test Fire for Function )
    I had it done on a 686 and it was great. I don't know if I would go that far on a 442 and would probably change the springs and fire and dry fire it a good bit and call it good.
    Good luck!

  8. #23
    cj [OP]
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    Sep 2006
    Thought I'd post a followup. I got some springs (and of course NEEDED a new set of gunsmithing bits, so this was a good excuse to pick some up) and dry-fired the heck out of it while I waited.

    I dropped in a new hammer spring (marked 8 lbs by Wolff) and reassembled to try it out. Before, pull was a little over 14 pounds. After, just under 12 and MUCH was right on the edge of needing some trimming.

    I'll need to do some function testing, but the feel is a dramatic improvement...all without having to mess with the rebound spring!

  9. #24
    Member Array purwater's Avatar
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    Apr 2009
    SW Virginia
    I've been dry firing my 642 as well hoping the trigger would get a little easier. I might just have to try the new springs or get a gunsmith to look at it. I'd like to get it under 10 lbs at least.
    G23 w/GTL21, G27, Ruger LCP, & Taurus 617 SS
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  10. #25
    Member Array gwlammers's Avatar
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    Feb 2008
    Liberty, MO
    I went to a gunsmith and he snip 2 rings off my spring. No charge. It made a BIG difference. He said he wouldn't recommend taking off more than 2 rings or you could start having light strikes.

  11. #26
    Senior Member Array redbird's Avatar
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    Sep 2007
    Murfreesboro, TN
    I had a profesional do a trigger job on my 642 it has a great smooth pull.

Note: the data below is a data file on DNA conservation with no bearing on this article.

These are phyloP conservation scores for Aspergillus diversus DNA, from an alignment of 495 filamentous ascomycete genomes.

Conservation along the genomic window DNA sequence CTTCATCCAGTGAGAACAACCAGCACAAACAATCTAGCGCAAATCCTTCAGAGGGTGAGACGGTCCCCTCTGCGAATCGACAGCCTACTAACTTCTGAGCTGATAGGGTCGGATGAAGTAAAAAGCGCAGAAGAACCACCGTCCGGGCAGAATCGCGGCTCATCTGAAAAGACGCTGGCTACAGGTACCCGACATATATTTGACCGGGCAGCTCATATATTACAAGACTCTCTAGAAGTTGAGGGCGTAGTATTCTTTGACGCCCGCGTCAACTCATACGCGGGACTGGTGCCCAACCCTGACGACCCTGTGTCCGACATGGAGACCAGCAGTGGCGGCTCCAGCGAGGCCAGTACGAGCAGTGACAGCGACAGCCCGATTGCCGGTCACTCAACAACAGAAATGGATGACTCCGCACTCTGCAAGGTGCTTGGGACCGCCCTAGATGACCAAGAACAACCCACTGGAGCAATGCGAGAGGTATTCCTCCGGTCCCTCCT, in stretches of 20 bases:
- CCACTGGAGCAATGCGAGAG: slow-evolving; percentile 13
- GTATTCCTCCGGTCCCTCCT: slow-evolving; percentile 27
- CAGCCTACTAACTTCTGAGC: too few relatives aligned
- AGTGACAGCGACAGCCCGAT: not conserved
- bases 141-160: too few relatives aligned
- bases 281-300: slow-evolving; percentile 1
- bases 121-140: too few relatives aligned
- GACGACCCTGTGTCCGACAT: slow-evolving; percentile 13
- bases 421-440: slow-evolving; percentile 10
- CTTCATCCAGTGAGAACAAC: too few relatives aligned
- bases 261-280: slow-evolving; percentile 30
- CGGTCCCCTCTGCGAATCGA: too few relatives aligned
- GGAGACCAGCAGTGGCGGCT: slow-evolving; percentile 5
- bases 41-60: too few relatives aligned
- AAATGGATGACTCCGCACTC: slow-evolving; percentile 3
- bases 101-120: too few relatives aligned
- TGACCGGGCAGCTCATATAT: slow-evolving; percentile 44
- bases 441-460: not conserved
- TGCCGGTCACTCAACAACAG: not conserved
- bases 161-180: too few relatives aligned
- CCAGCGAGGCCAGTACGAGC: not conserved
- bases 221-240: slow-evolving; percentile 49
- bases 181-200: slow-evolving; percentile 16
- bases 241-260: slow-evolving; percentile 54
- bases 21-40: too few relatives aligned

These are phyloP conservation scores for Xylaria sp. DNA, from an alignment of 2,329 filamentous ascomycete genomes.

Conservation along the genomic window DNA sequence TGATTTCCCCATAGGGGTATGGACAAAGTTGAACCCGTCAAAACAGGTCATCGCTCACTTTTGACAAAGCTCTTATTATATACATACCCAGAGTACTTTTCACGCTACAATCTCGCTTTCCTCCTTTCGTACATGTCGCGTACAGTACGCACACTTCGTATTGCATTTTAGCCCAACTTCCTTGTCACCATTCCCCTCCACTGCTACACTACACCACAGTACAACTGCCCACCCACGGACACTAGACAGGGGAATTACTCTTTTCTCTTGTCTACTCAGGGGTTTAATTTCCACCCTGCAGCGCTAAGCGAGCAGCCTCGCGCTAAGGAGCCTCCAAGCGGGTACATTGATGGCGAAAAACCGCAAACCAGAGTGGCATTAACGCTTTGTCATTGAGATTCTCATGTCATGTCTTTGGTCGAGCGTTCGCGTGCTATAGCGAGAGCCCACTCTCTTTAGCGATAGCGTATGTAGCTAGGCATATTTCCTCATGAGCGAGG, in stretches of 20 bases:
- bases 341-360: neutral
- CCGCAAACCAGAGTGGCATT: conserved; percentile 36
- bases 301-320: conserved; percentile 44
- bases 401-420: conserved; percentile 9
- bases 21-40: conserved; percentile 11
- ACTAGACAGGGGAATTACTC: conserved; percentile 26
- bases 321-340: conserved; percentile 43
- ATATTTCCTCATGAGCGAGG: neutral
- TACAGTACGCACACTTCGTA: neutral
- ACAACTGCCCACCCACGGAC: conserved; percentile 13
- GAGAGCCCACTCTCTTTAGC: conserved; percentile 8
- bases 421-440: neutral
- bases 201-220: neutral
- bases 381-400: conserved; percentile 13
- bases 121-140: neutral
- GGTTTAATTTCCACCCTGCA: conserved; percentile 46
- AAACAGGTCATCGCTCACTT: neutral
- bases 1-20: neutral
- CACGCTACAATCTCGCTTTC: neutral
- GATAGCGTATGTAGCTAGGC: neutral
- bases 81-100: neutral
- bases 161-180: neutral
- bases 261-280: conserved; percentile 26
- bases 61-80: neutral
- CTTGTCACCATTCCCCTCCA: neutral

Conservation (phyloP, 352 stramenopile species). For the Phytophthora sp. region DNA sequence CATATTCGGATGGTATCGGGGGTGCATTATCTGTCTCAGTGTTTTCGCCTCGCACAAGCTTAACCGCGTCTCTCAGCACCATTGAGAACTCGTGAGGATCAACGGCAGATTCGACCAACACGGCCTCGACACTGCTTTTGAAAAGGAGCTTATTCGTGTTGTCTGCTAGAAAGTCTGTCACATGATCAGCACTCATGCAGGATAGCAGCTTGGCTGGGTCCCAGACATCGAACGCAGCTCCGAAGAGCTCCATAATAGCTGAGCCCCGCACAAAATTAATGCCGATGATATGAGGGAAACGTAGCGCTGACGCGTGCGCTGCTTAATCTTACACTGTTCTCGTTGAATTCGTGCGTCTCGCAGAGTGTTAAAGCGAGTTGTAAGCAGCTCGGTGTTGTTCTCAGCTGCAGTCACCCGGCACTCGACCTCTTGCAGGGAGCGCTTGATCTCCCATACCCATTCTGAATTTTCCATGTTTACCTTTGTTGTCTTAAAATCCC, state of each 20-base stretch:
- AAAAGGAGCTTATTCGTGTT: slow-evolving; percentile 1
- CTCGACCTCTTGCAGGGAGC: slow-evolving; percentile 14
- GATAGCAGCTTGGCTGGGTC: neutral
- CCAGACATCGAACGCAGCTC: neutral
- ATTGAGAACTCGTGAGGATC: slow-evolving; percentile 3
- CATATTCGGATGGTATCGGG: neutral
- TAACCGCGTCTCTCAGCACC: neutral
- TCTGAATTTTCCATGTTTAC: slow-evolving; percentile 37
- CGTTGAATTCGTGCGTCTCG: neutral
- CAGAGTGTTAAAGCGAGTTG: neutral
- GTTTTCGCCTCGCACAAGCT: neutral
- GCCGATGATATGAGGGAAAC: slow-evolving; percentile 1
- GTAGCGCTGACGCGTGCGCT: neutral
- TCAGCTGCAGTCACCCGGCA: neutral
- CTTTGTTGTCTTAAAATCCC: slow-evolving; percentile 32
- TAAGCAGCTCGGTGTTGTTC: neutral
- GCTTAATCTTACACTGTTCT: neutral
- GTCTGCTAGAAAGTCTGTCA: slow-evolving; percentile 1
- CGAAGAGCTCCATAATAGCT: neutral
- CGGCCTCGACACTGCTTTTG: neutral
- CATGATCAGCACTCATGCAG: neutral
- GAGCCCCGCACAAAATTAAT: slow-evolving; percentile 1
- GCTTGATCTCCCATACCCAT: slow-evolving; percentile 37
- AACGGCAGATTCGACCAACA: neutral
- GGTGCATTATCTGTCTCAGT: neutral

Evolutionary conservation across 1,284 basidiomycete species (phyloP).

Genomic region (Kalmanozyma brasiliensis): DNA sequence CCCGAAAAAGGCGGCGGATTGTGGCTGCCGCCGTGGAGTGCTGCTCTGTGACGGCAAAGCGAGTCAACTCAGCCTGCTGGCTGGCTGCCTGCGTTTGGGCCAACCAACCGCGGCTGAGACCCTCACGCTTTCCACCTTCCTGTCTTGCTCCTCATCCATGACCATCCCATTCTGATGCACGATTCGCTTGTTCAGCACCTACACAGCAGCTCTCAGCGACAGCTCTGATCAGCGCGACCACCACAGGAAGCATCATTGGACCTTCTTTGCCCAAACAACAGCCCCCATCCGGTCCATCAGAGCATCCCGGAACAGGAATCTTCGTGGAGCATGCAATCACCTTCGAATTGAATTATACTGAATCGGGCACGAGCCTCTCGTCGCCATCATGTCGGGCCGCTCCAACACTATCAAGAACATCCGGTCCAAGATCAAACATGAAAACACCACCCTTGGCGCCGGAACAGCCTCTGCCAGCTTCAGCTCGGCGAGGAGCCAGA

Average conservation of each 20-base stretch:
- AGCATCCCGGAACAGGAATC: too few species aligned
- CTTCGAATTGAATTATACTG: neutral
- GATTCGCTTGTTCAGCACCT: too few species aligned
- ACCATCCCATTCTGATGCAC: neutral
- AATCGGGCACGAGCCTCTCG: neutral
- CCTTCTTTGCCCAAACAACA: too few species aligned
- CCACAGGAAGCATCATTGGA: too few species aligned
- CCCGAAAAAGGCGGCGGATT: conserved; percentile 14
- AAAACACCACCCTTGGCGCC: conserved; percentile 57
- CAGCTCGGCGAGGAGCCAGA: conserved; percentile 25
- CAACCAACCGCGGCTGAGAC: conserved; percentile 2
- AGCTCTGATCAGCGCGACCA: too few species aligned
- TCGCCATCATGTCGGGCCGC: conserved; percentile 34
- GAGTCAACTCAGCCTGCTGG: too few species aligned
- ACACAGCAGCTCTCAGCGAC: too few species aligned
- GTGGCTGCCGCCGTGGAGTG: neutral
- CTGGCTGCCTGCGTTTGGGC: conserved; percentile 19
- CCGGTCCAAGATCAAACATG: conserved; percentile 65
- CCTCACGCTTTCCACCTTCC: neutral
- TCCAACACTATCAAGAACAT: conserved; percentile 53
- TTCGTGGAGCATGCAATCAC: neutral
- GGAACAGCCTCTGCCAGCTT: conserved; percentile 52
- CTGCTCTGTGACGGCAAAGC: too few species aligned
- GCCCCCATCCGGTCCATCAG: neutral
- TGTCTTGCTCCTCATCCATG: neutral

12. #27
    Member Array Marvin Knox's Avatar
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    Feb 2008
    seattle, washington
    I clicked mine a couple of thousand times before firing a shot. I click it all the time practicing with the laser on the wall.

    It will smooth it out a bunch if it is rough. but the poundage can really only be addressed with the springs.

    Have a smith smooth up everything internally and put in new springs. If you put in lower power springs (or the guy cuts the springs) you'll want an custom extended firing pin job to go with it. If not it will probably be undependable for carry with some ammo if you had it lowered in poundage enough to make it worth while.

    Make sure he tests it a bunch with your particular ammo or don't take it back and call it a done job. Federal primers are softer and will offer dependability with lower poundages. But my several favorite ammo have harder primers. I made sure it fired all the time with MY ammo. Can't stress that enough.

    I had mine done by Randy Lee of Apex. The firing pin is one of his own design. He won't return the gun until it is a right as he can make it. And he knows how to make revolvers right - either for carry or for target.

    Apex Tactical Specialties

    He's the best revolver guy in the nation according to many. Not cheap, but very good. He does custom jobs for most of the professional shooters on the circuit.

    Mine comes in at about 8 pounds DA and 5 pounds SA break. That's about the best you can hope for with a J-frame. A K frame can be made to go lower on both counts, but not a J. He leaves the springs stock on all but J frames and they can still be made really nice. Not true for J's.

    My 640 is much better than my 340 with the same work. Centennials are better generally than hammer models.

    My 640 is a fine carry piece now. So is the 340. Not so before. I even considered going to an auto before the work. And that's really saying a lot for a die hard revolver guy.

    I'm a happy camper now!